An associate in-house corporate attorney works with a specific company to see to all of its legal needs, including guiding clients in business transactions, claim liability, and on the advisability of prosecuting or defending lawsuits or legal rights and obligations. Associate in-house attorneys/lawyers analyze and interpret laws, rulings, and regulations with probable case outcomes for their business and gather evidence to formulate a defense for the company or initiate legal actions against an outside defendant. The corporate attorney evaluates legal findings and develops strategies and arguments to present the company's side of the case. The job involves representing clients in court and before government agencies, and presenting and summarizing cases to judges and juries at trial. Associate attorneys/lawyers are responsible for participating in the juror selection process, for arguing motions, meeting with judges, and questioning or cross-examining witnesses in the course of a trial. Associate attorneys/lawyers should be prepared to meet with other lawyers in the interest of obtaining a favorable settlement outside of court.
Successful candidates for an in-house associate attorney/lawyer position have a high school diploma, followed by an undergraduate degree in legal studies, business, or a related field, and will have completed a Juris Doctorate program at an accredited law school with a focus in corporate law. In order to serve as an in-house corporate attorney, an applicant must also be licensed to practice law in the state in which the corporation operates and must be in good standing with the state's bar association. A few years of experience working at a law firm that handles corporate matters is a good foundation to prepare a lawyer to operate as in-house counsel.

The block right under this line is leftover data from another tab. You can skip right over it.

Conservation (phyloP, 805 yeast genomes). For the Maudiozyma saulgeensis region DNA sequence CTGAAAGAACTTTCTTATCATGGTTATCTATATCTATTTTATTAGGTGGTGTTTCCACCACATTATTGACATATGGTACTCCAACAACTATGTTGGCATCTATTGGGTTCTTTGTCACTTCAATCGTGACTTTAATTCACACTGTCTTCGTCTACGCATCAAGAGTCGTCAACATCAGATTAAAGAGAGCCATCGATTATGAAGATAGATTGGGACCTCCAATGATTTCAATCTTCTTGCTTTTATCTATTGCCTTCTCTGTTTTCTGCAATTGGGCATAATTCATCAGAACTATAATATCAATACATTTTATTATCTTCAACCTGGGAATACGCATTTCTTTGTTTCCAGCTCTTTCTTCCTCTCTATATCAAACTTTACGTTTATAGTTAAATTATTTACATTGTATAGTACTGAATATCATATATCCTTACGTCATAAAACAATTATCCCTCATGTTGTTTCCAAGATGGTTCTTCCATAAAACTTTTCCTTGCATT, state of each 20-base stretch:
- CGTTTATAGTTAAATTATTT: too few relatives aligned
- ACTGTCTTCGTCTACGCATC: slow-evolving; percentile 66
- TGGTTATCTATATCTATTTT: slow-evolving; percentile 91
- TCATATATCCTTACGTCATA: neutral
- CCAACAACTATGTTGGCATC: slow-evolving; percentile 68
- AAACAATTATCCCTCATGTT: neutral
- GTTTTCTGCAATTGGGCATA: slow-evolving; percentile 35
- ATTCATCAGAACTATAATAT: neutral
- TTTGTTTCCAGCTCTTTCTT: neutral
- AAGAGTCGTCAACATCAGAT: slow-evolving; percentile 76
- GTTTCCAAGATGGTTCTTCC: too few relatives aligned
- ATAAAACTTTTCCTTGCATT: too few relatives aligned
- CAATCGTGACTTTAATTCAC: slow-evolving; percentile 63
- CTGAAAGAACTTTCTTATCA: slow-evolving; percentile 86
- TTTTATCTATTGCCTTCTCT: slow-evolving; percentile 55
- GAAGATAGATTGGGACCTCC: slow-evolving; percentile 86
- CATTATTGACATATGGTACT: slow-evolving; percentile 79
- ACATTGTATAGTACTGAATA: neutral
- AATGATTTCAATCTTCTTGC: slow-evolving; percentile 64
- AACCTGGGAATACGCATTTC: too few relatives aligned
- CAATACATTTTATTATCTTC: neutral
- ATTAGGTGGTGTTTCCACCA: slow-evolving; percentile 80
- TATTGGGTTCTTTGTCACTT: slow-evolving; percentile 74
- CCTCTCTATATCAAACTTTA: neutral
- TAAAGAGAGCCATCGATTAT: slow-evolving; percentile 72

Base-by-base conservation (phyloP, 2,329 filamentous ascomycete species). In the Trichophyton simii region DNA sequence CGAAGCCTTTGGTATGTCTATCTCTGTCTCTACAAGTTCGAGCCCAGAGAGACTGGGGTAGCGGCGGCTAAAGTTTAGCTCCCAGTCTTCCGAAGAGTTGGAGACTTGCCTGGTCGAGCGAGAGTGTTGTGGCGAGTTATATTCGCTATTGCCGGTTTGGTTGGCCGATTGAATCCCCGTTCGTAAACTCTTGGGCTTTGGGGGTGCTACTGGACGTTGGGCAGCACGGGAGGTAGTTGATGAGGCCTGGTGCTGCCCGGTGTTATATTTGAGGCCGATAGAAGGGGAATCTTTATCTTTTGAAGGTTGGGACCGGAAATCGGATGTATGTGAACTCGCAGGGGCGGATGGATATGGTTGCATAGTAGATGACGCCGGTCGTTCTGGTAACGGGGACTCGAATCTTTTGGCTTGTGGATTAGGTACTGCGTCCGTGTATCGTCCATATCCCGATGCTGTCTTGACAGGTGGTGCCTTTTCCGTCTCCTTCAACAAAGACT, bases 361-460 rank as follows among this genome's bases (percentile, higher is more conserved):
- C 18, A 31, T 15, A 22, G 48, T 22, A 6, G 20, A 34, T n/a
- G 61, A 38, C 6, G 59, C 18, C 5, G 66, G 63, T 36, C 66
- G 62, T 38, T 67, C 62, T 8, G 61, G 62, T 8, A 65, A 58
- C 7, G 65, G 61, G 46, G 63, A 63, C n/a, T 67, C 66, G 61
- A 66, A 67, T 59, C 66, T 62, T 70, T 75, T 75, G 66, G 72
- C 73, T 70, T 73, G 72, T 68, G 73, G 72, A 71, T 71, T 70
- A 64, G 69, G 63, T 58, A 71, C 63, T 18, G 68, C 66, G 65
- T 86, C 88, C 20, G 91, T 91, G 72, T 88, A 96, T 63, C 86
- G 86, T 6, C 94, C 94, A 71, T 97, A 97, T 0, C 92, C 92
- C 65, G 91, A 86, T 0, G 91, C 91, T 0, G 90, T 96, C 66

Associate Attorney / Lawyer (Corporate, in-house) Tasks
- Gather evidence to formulate defense or to initiate legal actions; evaluate findings and develop strategies and arguments for presentation of cases.
- Analyze and interpret laws, rulings and regulations with probable case outcomes for individuals and businesses.
- Represent clients in court or before government agencies, present and summarize cases to judges and juries.
- Advise clients in business transactions, claim liablility, advisability of prosecuting or defending lawsuits or legal rights and obligations.
- Select jurors, argue motions, meet with judges and question witnesses during the course of a trial.